Volume 14, Issue 1 ~ January 5 - 11, 2006

Got an Environmental Question? Send it to: EARTH TALK, c/o E/The Environmental Magazine, P.O. Box 5098, Westport, CT 06881. Or submit your question at: www.emagazine.com. Or e-mail us at: [email protected].
From the Editors of E/The Environmental Magazine

Green New Years Resolutions

Eco-friendly additions to your 2006 goals

With 2006 upon us, what New Year’s resolutions might my family and I make to lessen our impact on the environment? 

—David Schink, Chicago

The dawn of a new year is always a good time to consider how our actions and activities affect the environment. Here are a few ways to be greener in 2006:

• Buy Organic and Fair. Organic crops grow without the chemicals that pollute our environment and cause health problems for sensitive consumers. Meanwhile, “fair trade” goods won’t exploit Third World workers or their environment. Purchase organic and fair traded food and clothing and you’ll help make a difference while often enjoying higher quality goods (www.purefood.org; www.fairtrade.net).


• Travel Lite. Driving gas-guzzling SUVs is a sure way to keep warming the globe and polluting the air. Even small steps — like driving a fuel-efficient hybrid or taking public transit — can have major impact. And don’t forget that walking and biking cause no pollution, use no oil, keep you fit and get you to appreciate the great outdoors. Vacationing? Choose an eco-tour that minimizes impact and benefits the host community (www.hybridcars.com; www.ecotourism.org).


• Batten Down the Hatches. Upgrade appliances to greener models, add insulation and replace leaky windows and you can make your home comfy and save lots of cash. A slew of new tax incentives make it more lucrative than ever to do the right thing. Jimmy Carter’s advice to lower the thermostat and don a sweater still rules. In summer, turn off air conditioners and open the windows (www.ase.org).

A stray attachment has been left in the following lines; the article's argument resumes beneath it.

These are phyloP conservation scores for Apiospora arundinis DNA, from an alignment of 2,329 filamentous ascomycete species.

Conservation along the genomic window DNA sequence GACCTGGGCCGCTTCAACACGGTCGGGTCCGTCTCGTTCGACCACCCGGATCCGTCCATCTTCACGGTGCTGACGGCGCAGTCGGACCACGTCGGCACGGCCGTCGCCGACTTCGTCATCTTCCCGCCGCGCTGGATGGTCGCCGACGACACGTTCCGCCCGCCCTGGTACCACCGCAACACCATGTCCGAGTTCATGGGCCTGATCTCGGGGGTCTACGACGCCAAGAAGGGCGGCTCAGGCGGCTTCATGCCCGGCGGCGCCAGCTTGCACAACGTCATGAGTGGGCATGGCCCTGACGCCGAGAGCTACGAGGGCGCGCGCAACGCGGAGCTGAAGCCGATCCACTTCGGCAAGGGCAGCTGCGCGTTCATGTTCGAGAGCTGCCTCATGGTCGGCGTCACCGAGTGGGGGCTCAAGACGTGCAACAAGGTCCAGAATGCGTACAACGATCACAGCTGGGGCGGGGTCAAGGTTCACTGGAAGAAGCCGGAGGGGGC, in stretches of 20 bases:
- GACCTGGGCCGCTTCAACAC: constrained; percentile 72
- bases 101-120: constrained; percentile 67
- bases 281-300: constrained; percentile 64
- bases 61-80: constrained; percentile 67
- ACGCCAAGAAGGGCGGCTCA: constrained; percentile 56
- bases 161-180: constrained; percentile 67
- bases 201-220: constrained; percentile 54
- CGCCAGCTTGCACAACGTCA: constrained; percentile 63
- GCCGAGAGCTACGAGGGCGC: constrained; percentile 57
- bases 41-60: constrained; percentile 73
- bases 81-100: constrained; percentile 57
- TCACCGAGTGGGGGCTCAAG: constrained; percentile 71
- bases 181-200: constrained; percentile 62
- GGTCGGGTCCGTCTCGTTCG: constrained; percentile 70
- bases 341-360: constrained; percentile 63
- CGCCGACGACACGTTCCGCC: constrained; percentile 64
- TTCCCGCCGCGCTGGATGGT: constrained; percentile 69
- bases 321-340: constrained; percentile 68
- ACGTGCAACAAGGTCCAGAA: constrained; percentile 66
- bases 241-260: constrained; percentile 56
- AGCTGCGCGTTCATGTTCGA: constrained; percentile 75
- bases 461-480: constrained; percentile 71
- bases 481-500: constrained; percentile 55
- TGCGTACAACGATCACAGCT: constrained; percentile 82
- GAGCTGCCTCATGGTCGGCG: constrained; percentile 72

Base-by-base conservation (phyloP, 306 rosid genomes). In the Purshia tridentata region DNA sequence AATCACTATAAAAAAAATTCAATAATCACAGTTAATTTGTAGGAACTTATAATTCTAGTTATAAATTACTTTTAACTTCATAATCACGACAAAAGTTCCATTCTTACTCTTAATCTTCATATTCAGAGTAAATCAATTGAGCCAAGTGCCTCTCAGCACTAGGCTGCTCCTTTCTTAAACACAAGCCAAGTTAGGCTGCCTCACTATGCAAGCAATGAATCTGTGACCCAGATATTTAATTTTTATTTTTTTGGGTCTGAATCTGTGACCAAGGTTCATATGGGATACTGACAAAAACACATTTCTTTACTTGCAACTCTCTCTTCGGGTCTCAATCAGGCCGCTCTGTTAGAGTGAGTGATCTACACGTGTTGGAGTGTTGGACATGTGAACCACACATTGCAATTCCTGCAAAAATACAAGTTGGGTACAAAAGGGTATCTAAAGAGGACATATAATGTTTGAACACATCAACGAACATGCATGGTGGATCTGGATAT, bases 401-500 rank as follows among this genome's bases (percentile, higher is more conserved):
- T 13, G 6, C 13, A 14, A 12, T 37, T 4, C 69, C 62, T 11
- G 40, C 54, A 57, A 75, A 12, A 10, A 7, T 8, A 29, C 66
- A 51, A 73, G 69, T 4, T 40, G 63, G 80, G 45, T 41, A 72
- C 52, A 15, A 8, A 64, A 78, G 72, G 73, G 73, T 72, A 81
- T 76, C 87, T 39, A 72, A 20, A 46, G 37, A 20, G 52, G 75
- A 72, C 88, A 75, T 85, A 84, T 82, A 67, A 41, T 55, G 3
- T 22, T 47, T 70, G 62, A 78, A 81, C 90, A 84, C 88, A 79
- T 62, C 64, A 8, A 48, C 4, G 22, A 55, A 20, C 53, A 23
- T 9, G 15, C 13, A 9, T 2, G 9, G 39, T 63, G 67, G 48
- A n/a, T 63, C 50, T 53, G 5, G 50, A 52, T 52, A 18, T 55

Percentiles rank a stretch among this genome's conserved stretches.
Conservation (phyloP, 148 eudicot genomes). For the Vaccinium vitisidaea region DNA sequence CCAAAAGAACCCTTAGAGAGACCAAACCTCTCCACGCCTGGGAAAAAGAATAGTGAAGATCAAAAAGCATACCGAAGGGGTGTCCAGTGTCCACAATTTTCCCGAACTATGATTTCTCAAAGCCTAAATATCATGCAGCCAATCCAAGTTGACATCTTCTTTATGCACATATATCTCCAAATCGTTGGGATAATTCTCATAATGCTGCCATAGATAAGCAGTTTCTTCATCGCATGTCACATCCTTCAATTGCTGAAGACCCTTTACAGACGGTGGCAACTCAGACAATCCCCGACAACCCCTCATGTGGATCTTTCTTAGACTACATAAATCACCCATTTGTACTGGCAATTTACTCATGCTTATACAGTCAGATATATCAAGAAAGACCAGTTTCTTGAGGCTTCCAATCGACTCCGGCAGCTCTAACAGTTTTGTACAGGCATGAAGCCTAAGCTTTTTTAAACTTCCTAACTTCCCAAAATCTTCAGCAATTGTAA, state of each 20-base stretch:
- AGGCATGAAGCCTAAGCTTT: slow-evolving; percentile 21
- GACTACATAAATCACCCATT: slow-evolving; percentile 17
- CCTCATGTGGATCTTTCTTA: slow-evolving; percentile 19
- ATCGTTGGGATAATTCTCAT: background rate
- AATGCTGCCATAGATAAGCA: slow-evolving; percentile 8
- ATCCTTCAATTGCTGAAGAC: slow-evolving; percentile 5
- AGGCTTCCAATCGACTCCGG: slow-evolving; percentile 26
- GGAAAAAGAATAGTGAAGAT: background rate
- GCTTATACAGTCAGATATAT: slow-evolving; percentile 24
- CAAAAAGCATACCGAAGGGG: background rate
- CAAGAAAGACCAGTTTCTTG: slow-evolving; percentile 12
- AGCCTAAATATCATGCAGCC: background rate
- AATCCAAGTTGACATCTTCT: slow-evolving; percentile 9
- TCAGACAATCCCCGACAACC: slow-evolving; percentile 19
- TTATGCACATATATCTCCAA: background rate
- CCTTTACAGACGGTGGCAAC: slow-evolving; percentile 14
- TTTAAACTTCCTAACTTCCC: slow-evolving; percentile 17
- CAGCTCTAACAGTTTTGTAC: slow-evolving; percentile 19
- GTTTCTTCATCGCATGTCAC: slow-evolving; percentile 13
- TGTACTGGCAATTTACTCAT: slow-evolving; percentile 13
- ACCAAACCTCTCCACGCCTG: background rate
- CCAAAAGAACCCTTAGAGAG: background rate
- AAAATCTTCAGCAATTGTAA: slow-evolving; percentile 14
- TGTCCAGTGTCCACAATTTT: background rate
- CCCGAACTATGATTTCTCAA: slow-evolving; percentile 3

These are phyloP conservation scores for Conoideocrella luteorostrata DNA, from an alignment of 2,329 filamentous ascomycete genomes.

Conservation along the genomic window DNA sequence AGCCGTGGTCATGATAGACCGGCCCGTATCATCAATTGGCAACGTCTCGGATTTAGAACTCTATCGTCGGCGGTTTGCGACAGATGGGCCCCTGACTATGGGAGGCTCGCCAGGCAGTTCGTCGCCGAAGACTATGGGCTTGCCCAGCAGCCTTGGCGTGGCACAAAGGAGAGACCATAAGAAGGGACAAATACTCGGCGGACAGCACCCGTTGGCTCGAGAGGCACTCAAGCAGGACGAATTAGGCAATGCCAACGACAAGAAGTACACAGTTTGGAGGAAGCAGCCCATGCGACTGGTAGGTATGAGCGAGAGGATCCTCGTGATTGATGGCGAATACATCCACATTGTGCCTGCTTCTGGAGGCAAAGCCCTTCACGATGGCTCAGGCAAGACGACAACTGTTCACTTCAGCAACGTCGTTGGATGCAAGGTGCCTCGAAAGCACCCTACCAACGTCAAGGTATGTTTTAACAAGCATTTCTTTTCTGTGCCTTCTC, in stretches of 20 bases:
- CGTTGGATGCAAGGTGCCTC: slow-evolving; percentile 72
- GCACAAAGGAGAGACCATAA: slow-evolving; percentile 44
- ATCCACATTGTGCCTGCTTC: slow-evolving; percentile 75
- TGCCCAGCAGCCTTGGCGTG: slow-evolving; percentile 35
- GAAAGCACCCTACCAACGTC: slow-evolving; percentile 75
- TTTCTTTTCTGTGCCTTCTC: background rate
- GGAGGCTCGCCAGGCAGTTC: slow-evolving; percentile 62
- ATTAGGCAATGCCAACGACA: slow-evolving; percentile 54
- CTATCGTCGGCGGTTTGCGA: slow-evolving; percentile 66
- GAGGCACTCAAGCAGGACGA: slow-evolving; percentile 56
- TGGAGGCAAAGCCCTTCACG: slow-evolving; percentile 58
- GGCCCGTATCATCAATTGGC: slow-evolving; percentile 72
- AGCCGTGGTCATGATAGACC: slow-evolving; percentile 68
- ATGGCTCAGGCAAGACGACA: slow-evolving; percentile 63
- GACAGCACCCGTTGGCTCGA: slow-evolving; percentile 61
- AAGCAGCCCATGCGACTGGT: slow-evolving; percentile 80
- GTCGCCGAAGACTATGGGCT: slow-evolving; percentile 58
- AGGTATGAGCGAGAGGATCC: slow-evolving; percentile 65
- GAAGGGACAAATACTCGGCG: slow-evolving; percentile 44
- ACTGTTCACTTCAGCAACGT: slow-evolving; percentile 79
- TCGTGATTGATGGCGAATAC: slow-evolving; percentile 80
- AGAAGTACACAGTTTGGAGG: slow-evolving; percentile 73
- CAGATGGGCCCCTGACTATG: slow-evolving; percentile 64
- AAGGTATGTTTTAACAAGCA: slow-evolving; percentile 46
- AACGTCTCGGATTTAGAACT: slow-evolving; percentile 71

• Dump the Chemicals. Green cleaning products, from a growing list of manufacturers, are safer than conventional cleansers, especially for children who spend a lot of time on the floor. And since dioxin traces have been found on everything from bleached paper towels and diapers to tampons, look for alternatives made with unbleached paper or organic cotton (www.checnet.org).


• Eat Lower on the Food Chain. By eating less or no meat and more fruits and veggies, you’ll not only improve your health by reducing fat and cholesterol, you’ll also help the environment. Meatless diets mean far less land and water usage — plus reduced pollution from animal waste, which is now a major contributor to water and groundwater pollution. (www.goveg.com)


• Don’t Buy Fur. Give wildlife a break. They have enough trouble surviving as it is, with so much habitat threatened by booming human population and rampant development. The ones raised on ranches aren’t having a picnic either (www.hsus.org/wildlife/issues_facing_wildlife/fur_and_trapping).


• Invest in Your Principles. Mutual funds like Calvert, Domini and others will invest your money in good corporate environmental citizens. A growing number of credit unions and banks will lend your deposits to green-friendly businesses. Buy stock in companies you don’t like, too — then effect change from within by speaking up at shareholder meetings for better practices (www.sriworld.com).


• Teach Your Children Well. A good place to start is with curbing consumption. How many Beanie Babies, Barbies and iPods will be in landfills 10 years from now? You decide (www.newdream.org).

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